But this isn't a problem with spread betting. You can, effectively, "stop the race" whenever you like. This is what is meant by closing out at expiry.

This can happen because the spread betting firms are quoting prices all the time - even after the "race has started".

Let's look at the first example again.

You bought the spread bet at 505 for £10 per point. After a few days the spread bet price is 515-520. The price has moved up and you want to close your bet immediately and bank your profit, instead of waiting to expiry of the bet.

No problem. You close your bet by making an opposite bet. In other words:

1. if you bought the bet originally (i.e. had a long position), you would close it by selling the bet.

2. if you sold the bet originally (i.e. had a short position), you would close it by buying the bet.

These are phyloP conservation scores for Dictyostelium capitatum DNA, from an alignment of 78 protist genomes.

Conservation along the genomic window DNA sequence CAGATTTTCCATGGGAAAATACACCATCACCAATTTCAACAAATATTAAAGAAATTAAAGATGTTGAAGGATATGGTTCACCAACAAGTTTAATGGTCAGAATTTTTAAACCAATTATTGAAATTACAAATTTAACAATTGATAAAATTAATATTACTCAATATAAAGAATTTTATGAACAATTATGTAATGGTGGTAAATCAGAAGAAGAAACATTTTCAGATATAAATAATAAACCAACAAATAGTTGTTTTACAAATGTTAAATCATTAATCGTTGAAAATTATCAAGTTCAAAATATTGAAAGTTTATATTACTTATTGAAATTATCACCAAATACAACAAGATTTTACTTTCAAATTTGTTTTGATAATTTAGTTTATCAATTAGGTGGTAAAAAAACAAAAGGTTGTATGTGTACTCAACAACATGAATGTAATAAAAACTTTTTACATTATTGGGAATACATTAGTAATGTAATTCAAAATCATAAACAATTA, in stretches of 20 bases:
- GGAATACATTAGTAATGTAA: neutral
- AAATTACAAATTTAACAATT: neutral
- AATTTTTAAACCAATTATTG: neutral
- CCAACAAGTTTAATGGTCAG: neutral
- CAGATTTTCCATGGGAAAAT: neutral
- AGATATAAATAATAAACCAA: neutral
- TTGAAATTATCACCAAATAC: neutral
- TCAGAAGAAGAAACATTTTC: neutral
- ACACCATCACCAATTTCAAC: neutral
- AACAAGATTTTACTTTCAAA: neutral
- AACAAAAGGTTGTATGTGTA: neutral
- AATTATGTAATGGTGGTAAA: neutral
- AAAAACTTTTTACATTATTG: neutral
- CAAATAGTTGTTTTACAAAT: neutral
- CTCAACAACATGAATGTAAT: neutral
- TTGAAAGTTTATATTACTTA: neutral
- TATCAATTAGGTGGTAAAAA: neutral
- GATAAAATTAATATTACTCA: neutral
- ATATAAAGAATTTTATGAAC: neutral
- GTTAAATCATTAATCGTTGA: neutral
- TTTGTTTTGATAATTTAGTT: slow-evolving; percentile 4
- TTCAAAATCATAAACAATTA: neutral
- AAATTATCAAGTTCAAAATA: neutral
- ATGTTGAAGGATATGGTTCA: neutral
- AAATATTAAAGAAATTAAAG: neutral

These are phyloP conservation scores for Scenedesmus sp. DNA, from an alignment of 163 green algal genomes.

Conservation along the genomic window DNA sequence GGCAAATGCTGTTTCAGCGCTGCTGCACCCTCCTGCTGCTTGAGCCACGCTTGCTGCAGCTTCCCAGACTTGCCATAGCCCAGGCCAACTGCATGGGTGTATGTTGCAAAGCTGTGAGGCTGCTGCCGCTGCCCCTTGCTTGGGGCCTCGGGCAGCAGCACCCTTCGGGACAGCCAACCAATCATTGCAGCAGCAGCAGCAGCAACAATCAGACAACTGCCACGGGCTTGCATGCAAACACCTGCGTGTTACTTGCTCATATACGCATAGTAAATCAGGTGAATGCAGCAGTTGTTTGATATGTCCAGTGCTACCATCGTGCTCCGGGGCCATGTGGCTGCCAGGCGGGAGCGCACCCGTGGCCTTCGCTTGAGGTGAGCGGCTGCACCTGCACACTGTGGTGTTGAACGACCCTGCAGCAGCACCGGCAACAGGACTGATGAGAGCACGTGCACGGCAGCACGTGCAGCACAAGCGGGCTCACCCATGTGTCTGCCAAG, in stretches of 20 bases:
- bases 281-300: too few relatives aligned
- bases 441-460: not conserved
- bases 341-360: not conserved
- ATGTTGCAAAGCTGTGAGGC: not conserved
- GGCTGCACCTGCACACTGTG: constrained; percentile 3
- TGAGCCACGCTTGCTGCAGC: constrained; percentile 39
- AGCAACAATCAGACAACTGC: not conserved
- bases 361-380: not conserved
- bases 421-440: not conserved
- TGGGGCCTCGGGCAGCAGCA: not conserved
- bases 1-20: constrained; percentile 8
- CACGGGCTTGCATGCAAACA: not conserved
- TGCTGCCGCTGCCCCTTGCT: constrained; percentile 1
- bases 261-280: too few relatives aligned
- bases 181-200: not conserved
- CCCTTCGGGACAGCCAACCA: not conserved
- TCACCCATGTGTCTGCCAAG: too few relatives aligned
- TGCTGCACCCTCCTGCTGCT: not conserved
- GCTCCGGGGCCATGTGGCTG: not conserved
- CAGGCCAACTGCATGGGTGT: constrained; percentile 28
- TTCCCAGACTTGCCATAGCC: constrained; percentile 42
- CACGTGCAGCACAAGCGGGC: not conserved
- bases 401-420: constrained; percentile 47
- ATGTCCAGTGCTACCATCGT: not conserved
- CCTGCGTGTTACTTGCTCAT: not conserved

In this case, you are long, and so you would close the bet by selling the bet (at the same pounds per point: £10). To recap, the spread bet price is 515-520, and so the selling price is 515.

The table below summarises the prices and action taken to open and then close out a bet before expiry.

Market action

Value

original spread bet price

500-505

spread bet bought at

505

stake (pounds per point)

£10

spread bet price a few days later

515-520

spread bet sold at (effectively closing the bet)

515

points made

10 (515-505)

profit

£100 (£10 x 10)

So, we can see that this facility is very powerful indeed. It allows the spread better to get out of the market before bet expiry.

You can't do that on the horses!